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Thursday, July 4, 2013 - Page updated at 10:30 p.m.

Seager’s homer in 10th lifts Mariners past Texas

By Larry Stone
Seattle Times staff reporter

ARLINGTON, Texas – For much of the night, it shaped up as a boilerplate Mariners’ forehead-slapping loss in the making.

A wasted Felix Hernandez gem? Check. Numerous squandered scoring opportunities? Check. Lots of flailing at-bats resulting in whiff after whiff? Check.

But this one had a surprise ending: A 4-2 Mariners’ victory in 10 innings as Kyle Seager came up with the elusive clutch hit, a two-out, two-run homer off left-handed reliever Robbie Ross.

Tom Wilhelmsen, returning to the closing role, nailed down his first save since June 10, and the Mariners have two rousing victories at Rangers Ballpark – traditionally an inhospitable locale for them — to start their trip.

“It’s big for us,’’ Hernandez said. “We needed that to finally come through here in this place.”

There were numerous supporting acts for Seager’s heroics – a line drive that manager Eric Wedge wasn’t sure was going to clear the fence. Wedge was screaming at Michael Saunders, the base runner at first, to start sprinting so he could score on a ball off the wall. Instead, it went over the wall.

“I knew I hit it pretty good, but it didn’t really get too high for me,’’ Seager said. “So I was hoping, let’s put it that way.”

It was the third hit of the game for Seager, and the first time in his career he has hit a go-ahead homer in the eighth inning or later.

“He’s a clutch hitter,’’ Wedge said. “He hits with no fear. Left-handers, right-handers, he’s going to give himself a chance.”

Also clutch was Saunders’ two-out walk that preceded Seager’s homer. Sidelined for nearly a week with a sore finger, he entered the game as a pinch-runner in the eighth, then battled from an 0-2 count to reach base.

Another key at-bat was provided with two outs and the bases loaded in the sixth by rookie Mike Zunino. With the Mariners on the verge of blowing a scoring chance, Zunino also worked back from an 0-2 count to 3-2 before hitting a hard grounder that went off the glove of third baseman Adrian Beltre for a single that drove in the tying run.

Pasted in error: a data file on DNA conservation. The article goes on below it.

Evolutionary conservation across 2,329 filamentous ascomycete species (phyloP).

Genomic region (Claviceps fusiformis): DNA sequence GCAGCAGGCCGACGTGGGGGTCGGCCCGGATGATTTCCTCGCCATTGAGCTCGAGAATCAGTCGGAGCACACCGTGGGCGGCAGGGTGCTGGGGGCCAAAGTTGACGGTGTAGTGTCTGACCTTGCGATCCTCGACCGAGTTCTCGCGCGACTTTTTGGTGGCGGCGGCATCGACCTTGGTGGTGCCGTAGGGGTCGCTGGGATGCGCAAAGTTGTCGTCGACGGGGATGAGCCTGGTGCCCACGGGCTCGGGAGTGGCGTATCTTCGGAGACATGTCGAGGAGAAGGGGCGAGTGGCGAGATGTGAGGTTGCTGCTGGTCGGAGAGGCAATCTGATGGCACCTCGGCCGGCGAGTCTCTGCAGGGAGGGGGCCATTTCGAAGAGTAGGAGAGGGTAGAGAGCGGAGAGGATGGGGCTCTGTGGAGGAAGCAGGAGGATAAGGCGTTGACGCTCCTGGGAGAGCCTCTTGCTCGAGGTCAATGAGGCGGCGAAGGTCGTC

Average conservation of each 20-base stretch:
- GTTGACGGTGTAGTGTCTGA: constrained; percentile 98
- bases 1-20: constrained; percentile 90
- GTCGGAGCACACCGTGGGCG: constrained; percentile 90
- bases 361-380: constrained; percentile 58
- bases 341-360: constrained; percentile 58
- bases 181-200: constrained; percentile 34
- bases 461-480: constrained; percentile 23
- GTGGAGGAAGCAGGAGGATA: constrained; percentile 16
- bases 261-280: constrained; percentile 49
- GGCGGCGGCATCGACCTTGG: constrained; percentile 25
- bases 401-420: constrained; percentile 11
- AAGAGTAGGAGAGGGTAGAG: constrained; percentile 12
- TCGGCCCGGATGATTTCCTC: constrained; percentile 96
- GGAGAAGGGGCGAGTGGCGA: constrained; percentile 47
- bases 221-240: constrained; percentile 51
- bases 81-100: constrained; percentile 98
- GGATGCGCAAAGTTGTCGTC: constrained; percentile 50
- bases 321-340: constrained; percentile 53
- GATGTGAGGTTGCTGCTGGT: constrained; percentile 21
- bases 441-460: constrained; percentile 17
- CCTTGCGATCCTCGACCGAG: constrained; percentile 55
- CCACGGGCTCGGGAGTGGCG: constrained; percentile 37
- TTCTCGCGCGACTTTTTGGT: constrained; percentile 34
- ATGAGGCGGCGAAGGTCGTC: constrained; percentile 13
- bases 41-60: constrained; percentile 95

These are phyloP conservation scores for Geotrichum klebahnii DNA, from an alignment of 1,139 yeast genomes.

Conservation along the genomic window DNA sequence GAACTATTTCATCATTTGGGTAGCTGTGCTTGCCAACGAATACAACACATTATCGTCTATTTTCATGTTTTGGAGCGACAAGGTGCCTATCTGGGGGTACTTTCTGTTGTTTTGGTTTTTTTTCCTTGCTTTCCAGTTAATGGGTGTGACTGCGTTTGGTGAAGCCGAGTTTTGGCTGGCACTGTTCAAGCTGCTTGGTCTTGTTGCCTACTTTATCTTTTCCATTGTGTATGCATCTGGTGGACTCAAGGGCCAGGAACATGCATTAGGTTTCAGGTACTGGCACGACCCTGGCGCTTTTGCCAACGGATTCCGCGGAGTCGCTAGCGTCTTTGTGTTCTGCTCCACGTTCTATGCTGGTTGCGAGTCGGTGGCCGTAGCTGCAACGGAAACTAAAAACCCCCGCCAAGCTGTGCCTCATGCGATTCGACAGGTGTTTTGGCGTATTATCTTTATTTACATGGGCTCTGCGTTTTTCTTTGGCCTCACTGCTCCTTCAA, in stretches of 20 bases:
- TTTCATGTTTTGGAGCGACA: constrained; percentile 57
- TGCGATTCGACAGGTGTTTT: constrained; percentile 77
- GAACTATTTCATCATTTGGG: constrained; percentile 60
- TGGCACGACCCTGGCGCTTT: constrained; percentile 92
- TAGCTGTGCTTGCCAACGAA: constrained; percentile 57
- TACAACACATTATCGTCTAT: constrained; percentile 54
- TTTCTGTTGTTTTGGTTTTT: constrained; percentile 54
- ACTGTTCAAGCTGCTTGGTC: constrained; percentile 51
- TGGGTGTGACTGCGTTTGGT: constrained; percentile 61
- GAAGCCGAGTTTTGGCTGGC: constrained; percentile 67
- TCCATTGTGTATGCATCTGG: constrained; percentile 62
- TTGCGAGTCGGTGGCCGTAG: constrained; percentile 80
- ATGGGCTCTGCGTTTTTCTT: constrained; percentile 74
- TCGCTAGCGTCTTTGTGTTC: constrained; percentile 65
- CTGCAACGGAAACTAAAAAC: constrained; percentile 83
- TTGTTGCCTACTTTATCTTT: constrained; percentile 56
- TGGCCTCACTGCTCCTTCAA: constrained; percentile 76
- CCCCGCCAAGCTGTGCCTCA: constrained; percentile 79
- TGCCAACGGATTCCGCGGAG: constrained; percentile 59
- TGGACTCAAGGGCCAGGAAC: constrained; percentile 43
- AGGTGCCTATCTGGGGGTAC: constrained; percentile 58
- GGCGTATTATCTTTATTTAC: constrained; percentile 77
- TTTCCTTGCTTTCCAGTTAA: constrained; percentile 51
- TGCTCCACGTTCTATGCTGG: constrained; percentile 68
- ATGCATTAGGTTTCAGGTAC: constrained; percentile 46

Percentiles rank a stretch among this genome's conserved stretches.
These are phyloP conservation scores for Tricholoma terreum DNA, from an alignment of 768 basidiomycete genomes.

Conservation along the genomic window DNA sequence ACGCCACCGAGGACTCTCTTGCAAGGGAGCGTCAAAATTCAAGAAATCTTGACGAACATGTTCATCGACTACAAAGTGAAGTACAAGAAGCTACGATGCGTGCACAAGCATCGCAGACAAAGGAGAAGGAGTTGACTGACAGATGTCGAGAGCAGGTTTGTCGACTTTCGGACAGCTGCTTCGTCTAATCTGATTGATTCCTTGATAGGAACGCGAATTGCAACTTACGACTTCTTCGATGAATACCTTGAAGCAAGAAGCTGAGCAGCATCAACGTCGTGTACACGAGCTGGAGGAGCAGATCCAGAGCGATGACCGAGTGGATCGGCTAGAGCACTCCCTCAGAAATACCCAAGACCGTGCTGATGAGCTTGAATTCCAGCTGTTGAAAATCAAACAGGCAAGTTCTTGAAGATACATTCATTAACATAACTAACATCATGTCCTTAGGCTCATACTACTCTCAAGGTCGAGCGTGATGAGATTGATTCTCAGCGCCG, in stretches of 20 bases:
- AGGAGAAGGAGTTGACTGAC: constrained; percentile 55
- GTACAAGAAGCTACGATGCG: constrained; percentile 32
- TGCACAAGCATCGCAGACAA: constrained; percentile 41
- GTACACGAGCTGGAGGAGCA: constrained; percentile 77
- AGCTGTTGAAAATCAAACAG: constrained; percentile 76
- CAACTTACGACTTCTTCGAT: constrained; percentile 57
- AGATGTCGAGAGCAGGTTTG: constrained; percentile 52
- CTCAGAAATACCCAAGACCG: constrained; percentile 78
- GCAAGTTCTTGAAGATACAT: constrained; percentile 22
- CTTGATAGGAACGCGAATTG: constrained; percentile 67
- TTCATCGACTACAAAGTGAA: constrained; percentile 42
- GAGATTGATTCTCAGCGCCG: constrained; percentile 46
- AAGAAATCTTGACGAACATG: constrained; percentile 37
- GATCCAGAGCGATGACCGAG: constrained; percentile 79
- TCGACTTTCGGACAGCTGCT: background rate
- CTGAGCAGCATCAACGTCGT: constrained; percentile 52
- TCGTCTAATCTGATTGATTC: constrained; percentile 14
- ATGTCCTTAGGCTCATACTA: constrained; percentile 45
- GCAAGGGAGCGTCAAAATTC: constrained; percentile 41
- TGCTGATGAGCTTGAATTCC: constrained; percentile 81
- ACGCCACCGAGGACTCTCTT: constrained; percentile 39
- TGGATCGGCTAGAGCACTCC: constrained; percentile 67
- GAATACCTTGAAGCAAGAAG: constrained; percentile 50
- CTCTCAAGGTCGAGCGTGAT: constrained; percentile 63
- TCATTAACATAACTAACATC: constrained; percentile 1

Zunino had struck out his two previous times, each with two runners aboard. The Mariners fanned 14 times in the game.

“I just needed to stay patient,’’ Zunino said. “But I fell behind 0-2. They were still trying to put me away with the same stuff. I was able to lay off a couple sliders in the dirt and get one a little more elevated on 3-2 and put it down the line.”

Hernandez limited the Rangers to two runs in seven innings, both coming on solo homers in the fifth inning, by David Murphy and Ian Kinsler.

“I fell behind against Murphy and he hit it pretty good,’’ Hernandez said. “Kinsler put a great at-bat and I missed my pitch and he hit it out of the ballpark. I used everything. He just fouled them off. He was a tough at-bat.”

Jason Bay had started off the Mariners positively by leading off the game with a homer, and Wilhelmsen ended it positively by retiring the Rangers in order in the 10th for his 17th save.

“Every single inning is exciting and fun to be out there,’’ he said when asked about returning to a save situation. “If we had scored runs the inning prior, I wouldn’t have been out there. So I don’t know or quite frankly care so much if it’s a closer’s role or not. It’s just getting outs at this point.”

The Mariners had a chance to win the game in regulation in the eighth when they got runners to first and third with one out.

Dustin Ackley hit into an inning-ending double play, though replays appeared to show him beating the throw to first.

Even with the win, the Mariners are just 7-17 in Arlington since 2011, so each victory here is one to be savored.

A closer’s tale
Mariners closer Tom Wilhelmsen got his first save since June 10 against the Astros.
DatesSavesBlown savesERA
April 1-June 101632.22
June 12-July 2029.82

Larry Stone: 206-464-3146 or On Twitter @StoneLarry.


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